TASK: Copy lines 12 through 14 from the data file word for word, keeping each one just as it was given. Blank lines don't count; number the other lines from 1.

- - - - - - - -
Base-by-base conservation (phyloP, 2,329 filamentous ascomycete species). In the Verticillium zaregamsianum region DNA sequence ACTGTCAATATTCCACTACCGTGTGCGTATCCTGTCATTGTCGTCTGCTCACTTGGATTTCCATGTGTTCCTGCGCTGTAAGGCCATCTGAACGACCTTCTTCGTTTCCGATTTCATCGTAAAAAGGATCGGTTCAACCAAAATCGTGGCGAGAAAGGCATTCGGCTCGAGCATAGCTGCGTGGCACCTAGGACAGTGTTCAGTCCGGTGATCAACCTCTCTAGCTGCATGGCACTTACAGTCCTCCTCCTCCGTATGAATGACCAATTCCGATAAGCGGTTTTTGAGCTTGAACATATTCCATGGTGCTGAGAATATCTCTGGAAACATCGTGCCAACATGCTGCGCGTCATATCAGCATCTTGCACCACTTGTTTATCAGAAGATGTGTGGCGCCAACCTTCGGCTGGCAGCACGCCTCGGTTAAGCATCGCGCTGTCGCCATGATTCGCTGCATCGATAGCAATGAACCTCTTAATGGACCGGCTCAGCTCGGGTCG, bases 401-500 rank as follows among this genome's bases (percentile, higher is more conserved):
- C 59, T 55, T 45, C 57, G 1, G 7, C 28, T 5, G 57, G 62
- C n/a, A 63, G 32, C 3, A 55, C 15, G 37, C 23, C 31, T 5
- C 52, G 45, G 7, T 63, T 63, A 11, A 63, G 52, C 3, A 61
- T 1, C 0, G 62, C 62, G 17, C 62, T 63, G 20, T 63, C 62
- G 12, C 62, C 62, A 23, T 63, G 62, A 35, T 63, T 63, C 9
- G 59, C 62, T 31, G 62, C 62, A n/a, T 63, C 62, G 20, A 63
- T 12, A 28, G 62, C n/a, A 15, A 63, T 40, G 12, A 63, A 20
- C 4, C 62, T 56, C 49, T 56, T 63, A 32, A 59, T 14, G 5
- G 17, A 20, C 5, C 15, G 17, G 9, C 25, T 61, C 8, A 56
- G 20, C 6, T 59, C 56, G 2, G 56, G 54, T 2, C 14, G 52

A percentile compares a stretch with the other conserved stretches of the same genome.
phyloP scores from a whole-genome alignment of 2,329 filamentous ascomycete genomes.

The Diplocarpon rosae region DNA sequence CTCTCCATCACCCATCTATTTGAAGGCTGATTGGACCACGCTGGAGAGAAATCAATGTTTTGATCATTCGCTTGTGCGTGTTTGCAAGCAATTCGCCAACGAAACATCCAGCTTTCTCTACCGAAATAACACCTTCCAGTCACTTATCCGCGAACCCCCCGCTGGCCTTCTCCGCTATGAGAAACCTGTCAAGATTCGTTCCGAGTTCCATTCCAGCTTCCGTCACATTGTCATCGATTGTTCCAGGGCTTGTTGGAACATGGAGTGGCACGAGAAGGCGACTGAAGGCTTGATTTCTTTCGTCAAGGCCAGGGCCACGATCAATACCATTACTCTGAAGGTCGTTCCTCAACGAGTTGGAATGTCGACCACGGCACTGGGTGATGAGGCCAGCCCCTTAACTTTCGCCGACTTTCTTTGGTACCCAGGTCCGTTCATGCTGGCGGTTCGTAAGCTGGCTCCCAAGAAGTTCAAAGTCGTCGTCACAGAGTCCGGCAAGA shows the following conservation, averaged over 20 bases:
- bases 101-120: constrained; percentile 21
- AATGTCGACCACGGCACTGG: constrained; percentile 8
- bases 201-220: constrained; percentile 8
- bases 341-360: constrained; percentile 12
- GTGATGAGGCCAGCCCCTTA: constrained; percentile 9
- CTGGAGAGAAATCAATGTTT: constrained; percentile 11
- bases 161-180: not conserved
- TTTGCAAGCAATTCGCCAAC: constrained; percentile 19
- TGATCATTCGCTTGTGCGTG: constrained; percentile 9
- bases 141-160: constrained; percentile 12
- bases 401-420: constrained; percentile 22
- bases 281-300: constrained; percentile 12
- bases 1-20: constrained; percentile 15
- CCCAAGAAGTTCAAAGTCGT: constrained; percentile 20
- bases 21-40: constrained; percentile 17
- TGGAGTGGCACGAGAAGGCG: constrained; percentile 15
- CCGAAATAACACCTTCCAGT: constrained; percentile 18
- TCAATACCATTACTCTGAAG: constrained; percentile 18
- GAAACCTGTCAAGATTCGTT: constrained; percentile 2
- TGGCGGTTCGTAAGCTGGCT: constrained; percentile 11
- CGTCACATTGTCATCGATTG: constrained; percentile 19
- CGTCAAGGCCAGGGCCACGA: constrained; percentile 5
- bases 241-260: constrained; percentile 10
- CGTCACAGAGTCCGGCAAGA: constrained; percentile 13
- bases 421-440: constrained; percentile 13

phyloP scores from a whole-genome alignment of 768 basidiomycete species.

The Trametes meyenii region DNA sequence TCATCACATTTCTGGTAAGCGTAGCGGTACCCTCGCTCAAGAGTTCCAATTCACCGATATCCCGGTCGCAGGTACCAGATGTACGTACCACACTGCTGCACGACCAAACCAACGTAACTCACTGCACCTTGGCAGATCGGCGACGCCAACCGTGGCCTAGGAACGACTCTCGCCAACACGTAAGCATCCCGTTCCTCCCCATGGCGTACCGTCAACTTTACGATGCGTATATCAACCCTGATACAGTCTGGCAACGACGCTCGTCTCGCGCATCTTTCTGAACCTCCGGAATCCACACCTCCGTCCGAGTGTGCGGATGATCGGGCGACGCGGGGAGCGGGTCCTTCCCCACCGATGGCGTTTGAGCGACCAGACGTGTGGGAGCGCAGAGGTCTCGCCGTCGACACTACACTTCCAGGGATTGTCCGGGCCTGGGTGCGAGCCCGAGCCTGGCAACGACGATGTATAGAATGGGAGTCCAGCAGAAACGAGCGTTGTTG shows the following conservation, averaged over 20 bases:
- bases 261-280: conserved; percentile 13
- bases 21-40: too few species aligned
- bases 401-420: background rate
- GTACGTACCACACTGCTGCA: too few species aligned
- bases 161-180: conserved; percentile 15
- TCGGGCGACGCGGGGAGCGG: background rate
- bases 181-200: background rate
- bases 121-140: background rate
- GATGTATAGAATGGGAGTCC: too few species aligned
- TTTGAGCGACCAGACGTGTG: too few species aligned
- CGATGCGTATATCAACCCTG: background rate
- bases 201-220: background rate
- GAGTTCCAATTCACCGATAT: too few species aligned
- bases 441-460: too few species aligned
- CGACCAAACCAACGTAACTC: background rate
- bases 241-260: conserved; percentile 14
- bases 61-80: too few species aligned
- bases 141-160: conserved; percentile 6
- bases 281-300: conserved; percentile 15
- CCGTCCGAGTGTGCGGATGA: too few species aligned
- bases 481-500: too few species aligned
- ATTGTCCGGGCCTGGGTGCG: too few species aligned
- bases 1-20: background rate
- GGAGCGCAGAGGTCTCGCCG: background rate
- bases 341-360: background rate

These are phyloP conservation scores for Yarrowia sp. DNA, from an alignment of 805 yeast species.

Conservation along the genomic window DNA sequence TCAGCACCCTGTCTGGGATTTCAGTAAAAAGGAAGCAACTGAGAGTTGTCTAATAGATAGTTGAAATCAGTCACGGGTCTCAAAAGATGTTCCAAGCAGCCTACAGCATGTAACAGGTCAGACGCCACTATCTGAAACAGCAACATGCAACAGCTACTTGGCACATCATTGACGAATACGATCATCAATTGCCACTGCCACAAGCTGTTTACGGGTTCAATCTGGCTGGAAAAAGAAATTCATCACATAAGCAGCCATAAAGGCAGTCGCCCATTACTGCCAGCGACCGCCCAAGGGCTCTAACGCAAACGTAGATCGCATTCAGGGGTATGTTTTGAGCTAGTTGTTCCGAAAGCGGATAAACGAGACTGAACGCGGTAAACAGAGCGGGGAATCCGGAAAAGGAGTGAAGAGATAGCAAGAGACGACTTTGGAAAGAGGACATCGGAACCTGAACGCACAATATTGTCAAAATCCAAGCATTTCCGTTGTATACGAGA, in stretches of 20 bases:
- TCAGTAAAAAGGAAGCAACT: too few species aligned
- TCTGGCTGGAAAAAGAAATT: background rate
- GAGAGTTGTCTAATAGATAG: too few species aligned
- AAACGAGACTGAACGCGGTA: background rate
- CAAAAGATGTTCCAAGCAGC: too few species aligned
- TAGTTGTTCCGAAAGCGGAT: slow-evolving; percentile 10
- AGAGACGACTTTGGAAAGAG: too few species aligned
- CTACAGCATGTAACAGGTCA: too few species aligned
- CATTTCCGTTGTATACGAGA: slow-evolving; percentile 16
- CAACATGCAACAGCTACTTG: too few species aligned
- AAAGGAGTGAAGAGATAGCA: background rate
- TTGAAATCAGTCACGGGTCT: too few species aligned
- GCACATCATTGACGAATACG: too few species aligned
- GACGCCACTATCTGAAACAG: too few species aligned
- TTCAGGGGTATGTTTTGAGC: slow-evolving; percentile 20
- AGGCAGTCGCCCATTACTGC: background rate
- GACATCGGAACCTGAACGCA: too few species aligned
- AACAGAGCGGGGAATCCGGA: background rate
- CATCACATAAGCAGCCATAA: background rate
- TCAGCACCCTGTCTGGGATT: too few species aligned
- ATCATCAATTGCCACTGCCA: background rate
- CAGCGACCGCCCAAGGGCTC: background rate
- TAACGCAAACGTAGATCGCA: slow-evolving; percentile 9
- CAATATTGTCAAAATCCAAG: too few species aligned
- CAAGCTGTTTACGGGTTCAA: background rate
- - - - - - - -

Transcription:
A percentile compares a stretch with the other conserved stretches of the same genome.
phyloP scores from a whole-genome alignment of 2,329 filamentous ascomycete genomes.

The Diplocarpon rosae region DNA sequence CTCTCCATCACCCATCTATTTGAAGGCTGATTGGACCACGCTGGAGAGAAATCAATGTTTTGATCATTCGCTTGTGCGTGTTTGCAAGCAATTCGCCAACGAAACATCCAGCTTTCTCTACCGAAATAACACCTTCCAGTCACTTATCCGCGAACCCCCCGCTGGCCTTCTCCGCTATGAGAAACCTGTCAAGATTCGTTCCGAGTTCCATTCCAGCTTCCGTCACATTGTCATCGATTGTTCCAGGGCTTGTTGGAACATGGAGTGGCACGAGAAGGCGACTGAAGGCTTGATTTCTTTCGTCAAGGCCAGGGCCACGATCAATACCATTACTCTGAAGGTCGTTCCTCAACGAGTTGGAATGTCGACCACGGCACTGGGTGATGAGGCCAGCCCCTTAACTTTCGCCGACTTTCTTTGGTACCCAGGTCCGTTCATGCTGGCGGTTCGTAAGCTGGCTCCCAAGAAGTTCAAAGTCGTCGTCACAGAGTCCGGCAAGA shows the following conservation, averaged over 20 bases: